Alleged Ponzie schemer charged for forging COVID-19 test result
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Cuban national Yuri Garcia, and his Guyanese wife, Ateeka Ishmael
Cuban national Yuri Garcia, and his Guyanese wife, Ateeka Ishmael

CUBAN, Yuri Garcia Dominguez, who is before the courts on over 100 fraud charges in relation to an alleged Ponzi scheme operation in Guyana, was, on Friday, granted $200,000 bail for allegedly forging a COVID-19 test result.

Dominguez, appeared before Senior Magistrate Leron Daly at the Georgetown Magistrates’ Court on one count of conspiracy to commit fraud.

He denied that on July 27, at Georgetown, he conspired with his wife, Ateeka Ishmael, and persons unknown to forge a COVID-19 test to show he was positive.

Magistrate Daly released Dominguez on $200,000 bail and adjourned the matter until November 5.

On August 20, Ishmael was charged for a similar offence and was also released on $200,000 bail.

The Guyana Chronicle had previously reported that the police, in July, had instituted a series of new charges against the two and after they failed to appear at the Sparendaam Magistrate’s Court, their then attorney, Dexter Todd, produced two medical certificates purporting to show that they had tested positive for the deadly virus.

The medical certificates later became the subject of a police investigation during which it was discovered that both were forged.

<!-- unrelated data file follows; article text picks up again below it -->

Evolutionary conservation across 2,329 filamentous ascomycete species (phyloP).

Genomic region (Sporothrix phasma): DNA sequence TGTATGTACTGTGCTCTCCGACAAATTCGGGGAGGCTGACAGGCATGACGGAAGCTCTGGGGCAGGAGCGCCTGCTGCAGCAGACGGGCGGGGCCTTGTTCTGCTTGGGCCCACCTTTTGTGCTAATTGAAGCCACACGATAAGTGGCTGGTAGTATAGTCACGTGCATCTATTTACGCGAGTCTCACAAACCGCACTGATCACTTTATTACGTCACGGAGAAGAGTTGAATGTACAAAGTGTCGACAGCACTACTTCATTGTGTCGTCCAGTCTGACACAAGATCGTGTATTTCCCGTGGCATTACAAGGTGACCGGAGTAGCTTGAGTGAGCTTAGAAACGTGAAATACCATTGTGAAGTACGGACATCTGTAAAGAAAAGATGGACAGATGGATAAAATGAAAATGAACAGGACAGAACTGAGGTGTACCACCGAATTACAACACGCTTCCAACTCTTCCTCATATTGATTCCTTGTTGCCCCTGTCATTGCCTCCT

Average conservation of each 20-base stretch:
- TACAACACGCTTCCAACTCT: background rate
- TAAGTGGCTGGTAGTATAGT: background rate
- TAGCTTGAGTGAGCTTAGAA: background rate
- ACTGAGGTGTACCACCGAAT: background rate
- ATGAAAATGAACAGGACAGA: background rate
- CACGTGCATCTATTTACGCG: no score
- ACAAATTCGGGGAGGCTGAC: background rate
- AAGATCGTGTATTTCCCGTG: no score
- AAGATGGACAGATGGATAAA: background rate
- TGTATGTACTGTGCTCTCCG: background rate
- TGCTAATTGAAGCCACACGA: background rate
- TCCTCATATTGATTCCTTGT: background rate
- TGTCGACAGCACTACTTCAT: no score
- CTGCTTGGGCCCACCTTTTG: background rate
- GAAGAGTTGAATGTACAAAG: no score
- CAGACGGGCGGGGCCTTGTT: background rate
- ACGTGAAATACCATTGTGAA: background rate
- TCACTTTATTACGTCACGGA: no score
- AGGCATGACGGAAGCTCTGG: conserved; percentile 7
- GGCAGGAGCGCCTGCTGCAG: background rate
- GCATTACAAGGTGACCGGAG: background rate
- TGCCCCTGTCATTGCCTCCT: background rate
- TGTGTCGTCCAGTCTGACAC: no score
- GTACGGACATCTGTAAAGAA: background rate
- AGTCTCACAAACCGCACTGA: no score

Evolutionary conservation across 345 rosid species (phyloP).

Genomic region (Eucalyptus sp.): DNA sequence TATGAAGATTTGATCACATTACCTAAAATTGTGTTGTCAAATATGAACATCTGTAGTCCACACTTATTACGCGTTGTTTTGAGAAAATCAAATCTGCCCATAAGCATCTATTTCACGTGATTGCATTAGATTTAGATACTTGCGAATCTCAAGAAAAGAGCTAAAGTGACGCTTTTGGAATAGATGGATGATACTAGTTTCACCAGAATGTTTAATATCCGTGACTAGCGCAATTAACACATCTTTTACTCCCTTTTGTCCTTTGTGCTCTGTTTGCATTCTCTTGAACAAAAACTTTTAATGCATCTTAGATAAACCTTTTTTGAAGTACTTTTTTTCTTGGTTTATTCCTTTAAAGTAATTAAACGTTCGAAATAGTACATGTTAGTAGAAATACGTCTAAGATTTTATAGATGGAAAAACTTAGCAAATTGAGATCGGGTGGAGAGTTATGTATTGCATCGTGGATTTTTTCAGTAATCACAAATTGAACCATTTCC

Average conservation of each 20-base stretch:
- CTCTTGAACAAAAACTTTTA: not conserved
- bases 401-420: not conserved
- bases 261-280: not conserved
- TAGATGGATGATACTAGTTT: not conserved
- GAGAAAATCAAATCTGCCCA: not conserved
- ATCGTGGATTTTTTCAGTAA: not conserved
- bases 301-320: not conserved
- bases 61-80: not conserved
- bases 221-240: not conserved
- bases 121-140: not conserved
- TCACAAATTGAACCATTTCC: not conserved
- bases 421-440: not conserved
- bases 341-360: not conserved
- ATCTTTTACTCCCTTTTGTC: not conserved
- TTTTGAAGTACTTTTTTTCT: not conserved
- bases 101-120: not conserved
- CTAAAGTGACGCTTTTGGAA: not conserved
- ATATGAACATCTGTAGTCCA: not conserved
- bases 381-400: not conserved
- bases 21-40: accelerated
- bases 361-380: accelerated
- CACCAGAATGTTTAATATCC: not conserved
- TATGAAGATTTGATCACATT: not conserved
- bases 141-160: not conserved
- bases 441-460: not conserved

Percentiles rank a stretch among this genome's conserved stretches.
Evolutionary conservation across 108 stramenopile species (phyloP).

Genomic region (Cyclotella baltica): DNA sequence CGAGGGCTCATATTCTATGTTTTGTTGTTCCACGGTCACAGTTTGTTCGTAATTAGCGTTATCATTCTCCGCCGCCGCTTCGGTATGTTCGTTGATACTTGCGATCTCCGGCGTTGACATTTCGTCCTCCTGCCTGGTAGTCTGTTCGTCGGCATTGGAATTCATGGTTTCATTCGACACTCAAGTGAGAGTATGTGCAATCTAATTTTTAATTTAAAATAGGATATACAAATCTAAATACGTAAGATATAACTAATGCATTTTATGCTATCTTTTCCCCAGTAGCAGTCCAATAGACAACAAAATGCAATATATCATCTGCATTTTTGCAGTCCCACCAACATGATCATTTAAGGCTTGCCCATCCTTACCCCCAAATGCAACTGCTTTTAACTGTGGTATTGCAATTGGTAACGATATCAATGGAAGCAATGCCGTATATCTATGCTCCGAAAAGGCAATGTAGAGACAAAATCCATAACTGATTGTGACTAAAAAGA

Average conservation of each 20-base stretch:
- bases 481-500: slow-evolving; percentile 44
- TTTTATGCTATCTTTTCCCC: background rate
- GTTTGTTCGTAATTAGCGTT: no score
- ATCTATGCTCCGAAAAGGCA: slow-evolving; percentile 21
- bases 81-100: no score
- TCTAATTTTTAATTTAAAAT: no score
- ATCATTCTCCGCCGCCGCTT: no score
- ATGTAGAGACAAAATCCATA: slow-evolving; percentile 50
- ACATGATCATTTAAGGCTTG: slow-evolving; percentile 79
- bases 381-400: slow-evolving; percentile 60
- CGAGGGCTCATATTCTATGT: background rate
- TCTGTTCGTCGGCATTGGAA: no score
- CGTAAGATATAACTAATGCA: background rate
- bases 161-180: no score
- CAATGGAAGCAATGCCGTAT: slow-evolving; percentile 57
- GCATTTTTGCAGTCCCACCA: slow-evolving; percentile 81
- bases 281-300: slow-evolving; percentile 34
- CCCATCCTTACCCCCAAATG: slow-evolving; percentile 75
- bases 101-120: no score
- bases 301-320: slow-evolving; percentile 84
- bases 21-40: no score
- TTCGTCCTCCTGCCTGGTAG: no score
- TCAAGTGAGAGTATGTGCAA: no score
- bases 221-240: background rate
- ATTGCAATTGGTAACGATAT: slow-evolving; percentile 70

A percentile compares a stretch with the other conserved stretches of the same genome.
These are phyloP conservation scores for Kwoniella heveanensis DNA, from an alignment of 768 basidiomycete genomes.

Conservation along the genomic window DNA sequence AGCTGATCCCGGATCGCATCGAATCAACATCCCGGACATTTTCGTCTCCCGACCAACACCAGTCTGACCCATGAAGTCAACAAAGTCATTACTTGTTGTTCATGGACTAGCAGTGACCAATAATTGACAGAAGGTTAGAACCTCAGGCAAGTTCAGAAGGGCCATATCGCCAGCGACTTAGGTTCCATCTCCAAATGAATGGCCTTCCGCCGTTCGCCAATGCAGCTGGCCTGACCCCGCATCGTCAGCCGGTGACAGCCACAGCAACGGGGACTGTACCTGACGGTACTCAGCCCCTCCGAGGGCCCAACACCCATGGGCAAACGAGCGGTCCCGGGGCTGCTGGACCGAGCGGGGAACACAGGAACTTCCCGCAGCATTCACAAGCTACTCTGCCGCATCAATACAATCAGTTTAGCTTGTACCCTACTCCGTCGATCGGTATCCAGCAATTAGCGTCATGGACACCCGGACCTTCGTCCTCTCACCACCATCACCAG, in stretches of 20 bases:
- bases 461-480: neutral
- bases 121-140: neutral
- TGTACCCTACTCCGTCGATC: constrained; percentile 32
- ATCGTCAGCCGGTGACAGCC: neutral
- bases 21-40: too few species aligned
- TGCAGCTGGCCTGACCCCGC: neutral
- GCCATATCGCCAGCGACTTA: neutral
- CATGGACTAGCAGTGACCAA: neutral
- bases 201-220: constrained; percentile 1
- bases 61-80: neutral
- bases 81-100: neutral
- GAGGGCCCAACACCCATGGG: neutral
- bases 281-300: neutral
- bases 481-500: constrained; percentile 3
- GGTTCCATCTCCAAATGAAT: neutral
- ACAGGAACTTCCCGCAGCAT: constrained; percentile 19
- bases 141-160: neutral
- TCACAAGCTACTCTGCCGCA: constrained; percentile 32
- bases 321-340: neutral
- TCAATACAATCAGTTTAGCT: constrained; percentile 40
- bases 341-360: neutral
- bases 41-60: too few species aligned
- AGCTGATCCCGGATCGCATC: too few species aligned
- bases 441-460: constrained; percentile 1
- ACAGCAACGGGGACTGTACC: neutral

On August 6, the couple appeared before the Sparendaam Magistrate’s Court for the 38 new charges and were released on self-bail.

The couple is accused of soliciting millions of dollars from hundreds of Guyanese who were enticed by extraordinary returns of approximately 40 per cent. Investors were also encouraged to enlist additional investors on a commission (10 per cent) from the couple’s business, Accelerated Capital Firm Inc.

The firm was not registered with the Guyana Securities Council to conduct financial business either as an investment adviser and/or a broker.

The Anti-Money Laundering and Countering the Financing of Terrorism Act Cap. 10:11 prohibits businesses from operating as financial institutions, without the necessary registration for regulation and supervision by the Regulatory Authorities, FIU and the Guyana Securities Council.

Dominguez, his wife and their company have been in the limelight since early August 2020, when they were accused of running a ponzi scheme. Over 17,000 persons allegedly invested more than US$20 million in the company.

The couple subsequently appeared in various courts on dozens of charges and was released on bail totalling over $30 million.

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